I'm trying to calculate a number of homomorphisms from alternating group $A_4$ to $\mathbb{Z}_{12}$.

We can generate entire $A_4 = \langle a , b \rangle $ with two elements: $a =(12)(34), b = (123)$ where $a^2=(), b^3=()$ and $(ab)^3=()$. To my understanding it is enough to define homomorphism on the set of generators respecting these relations.

$f:A_4 \rightarrow \mathbb{Z}_{12}$ is homomorphism if for every $x,y \in A_4$: $f(xy) = f(x)+f(y)$. So because of $(ab)^3=()$ we have $0=f((ab)^3) = 3f(a) + 3f(b) = f(a)$. And since order of $f(x)$ has to divide order of $x$ the only possibilities are: $f(a) = 0$ and $f(b) \in \{0, 4, 8\}$.

So including the trivial one it seems that there are only 3 such homomorphisms. Is my reasoning correct?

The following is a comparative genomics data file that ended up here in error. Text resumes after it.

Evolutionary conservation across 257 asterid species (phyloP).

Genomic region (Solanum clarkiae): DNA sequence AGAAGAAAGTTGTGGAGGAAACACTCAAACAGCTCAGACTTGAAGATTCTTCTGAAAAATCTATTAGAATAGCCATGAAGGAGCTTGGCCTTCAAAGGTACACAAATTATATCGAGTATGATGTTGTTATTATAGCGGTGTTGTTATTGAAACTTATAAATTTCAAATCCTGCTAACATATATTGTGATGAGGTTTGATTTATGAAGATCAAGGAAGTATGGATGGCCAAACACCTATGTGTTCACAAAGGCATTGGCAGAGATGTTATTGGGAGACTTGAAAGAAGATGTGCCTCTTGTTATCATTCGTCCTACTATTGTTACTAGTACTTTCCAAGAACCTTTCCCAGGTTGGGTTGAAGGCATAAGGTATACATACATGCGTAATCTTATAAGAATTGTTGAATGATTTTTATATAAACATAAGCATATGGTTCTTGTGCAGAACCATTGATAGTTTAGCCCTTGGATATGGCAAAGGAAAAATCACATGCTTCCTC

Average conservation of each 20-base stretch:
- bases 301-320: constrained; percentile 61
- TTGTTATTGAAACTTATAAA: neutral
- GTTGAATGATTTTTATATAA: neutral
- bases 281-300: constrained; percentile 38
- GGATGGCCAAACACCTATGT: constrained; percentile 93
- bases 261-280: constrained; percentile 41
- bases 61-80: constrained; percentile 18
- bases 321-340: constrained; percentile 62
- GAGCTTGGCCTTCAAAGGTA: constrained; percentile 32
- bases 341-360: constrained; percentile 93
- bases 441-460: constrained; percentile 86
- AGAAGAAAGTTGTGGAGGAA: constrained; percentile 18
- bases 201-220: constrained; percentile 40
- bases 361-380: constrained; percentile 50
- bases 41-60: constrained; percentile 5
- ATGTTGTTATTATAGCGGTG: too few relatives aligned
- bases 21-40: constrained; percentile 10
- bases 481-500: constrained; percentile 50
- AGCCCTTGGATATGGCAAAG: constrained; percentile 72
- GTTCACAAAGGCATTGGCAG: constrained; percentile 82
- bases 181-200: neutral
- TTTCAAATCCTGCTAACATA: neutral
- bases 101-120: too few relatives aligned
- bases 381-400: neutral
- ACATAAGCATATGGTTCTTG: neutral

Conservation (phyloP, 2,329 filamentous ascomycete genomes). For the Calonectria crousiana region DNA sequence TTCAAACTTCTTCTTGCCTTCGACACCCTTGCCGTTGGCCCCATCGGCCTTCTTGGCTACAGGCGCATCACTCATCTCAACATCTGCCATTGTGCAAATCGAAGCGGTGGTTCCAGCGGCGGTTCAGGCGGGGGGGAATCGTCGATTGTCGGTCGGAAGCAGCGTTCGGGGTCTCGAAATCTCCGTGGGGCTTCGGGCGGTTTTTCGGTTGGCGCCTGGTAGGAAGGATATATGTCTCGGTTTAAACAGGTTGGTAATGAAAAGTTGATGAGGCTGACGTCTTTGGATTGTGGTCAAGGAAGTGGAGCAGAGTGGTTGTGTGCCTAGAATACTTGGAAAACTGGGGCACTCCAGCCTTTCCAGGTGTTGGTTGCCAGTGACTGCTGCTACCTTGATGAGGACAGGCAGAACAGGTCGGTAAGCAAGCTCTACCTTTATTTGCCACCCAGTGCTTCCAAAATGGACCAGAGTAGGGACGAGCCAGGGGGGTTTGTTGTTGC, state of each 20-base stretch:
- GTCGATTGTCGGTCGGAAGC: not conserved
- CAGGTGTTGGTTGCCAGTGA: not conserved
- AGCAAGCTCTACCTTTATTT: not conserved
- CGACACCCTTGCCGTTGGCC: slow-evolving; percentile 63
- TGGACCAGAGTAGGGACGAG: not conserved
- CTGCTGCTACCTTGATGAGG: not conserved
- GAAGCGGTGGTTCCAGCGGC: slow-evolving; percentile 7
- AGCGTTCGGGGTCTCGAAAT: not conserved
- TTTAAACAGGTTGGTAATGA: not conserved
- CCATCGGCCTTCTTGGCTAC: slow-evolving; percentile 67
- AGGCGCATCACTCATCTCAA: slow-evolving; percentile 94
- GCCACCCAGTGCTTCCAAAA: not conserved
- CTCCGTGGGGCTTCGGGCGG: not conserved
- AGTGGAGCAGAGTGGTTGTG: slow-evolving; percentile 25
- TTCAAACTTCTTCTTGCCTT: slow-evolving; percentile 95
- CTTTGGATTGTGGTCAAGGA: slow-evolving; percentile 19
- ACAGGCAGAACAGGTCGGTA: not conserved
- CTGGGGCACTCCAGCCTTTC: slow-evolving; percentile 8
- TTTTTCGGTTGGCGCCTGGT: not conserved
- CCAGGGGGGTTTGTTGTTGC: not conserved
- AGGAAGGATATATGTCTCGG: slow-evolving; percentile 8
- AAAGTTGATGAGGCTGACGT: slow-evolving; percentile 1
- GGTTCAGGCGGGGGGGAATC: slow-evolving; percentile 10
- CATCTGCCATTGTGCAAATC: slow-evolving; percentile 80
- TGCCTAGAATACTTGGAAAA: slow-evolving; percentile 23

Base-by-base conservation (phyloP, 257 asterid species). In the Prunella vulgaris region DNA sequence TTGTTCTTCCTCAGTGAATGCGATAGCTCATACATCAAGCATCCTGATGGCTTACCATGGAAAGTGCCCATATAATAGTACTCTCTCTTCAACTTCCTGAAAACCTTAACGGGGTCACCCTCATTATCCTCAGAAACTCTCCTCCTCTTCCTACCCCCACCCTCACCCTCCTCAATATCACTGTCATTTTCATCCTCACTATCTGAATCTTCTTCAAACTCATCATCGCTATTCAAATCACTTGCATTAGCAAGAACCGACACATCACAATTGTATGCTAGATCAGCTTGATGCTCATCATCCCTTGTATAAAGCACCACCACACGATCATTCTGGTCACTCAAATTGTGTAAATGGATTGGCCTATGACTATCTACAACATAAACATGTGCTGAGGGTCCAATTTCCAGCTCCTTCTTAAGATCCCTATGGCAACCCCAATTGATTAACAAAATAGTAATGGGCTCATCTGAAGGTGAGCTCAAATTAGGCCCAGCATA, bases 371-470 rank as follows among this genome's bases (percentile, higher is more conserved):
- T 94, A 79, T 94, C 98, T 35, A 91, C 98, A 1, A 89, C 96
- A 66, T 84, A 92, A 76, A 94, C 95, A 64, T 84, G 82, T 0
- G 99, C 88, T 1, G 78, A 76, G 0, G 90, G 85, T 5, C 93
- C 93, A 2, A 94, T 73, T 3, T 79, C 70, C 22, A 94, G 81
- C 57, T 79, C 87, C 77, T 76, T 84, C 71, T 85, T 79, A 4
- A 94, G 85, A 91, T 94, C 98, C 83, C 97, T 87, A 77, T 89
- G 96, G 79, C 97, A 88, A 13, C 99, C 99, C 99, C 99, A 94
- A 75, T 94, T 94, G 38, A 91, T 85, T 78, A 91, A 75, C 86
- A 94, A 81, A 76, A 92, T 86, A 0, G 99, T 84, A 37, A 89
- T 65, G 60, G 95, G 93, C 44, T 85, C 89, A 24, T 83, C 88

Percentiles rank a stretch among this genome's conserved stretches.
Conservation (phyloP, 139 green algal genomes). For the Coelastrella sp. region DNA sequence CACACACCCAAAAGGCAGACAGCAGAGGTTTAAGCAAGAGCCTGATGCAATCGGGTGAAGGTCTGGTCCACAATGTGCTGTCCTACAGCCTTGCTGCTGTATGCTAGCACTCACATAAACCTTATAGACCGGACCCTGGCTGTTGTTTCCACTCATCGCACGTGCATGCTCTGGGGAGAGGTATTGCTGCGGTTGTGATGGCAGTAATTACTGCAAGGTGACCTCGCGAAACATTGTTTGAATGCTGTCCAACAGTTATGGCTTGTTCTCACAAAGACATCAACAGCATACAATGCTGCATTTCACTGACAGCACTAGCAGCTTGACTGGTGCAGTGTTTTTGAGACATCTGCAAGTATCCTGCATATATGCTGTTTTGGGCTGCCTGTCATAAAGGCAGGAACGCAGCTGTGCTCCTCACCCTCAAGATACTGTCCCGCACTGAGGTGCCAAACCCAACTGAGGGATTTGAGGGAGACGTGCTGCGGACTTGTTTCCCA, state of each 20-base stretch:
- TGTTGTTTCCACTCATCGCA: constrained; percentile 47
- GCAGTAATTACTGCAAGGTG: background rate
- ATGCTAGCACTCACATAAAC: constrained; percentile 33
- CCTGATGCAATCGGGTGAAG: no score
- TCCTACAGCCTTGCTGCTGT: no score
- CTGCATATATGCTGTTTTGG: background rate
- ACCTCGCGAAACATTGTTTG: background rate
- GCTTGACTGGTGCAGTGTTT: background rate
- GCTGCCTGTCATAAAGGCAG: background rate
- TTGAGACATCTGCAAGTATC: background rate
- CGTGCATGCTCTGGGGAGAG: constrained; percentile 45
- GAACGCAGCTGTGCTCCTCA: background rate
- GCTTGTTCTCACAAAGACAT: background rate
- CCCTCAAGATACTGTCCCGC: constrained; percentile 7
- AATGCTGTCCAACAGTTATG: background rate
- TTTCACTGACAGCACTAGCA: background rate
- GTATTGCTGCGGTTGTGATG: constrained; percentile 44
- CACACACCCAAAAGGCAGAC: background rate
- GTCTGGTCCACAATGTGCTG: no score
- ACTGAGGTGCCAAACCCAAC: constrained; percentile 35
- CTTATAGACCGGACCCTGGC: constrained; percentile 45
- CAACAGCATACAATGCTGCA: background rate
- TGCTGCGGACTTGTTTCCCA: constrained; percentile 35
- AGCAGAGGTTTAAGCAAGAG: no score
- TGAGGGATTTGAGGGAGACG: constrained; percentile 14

## Best Answer

In this answer I have explained how to use $\ker f$ and the normal subgroups of $A_4$ in order to find all possible morphisms.

Clearly $\ker f$ can't be trivial, since then $f$ is an isomorphism which is false.

If $\ker f=A_4$ you get the trivial morphism.

The third case is $\ker f=\{(1),(14)(23),(13)(24),(12)(34)\}$.

If $\sigma\in A_4$ is a $3$-cycle, say $\sigma=(1\ 2 \ 3)$, then $A_4=K\cup\sigma K\cup\sigma^2 K$ (disjoint union), where $K=\ker f$. This shows that knowing $f(\sigma)$ is enough to determine $f$ completely. But $3f(\sigma)=\hat 0$, and thus $f(\sigma)$ can only be $\hat 4, \hat 8$.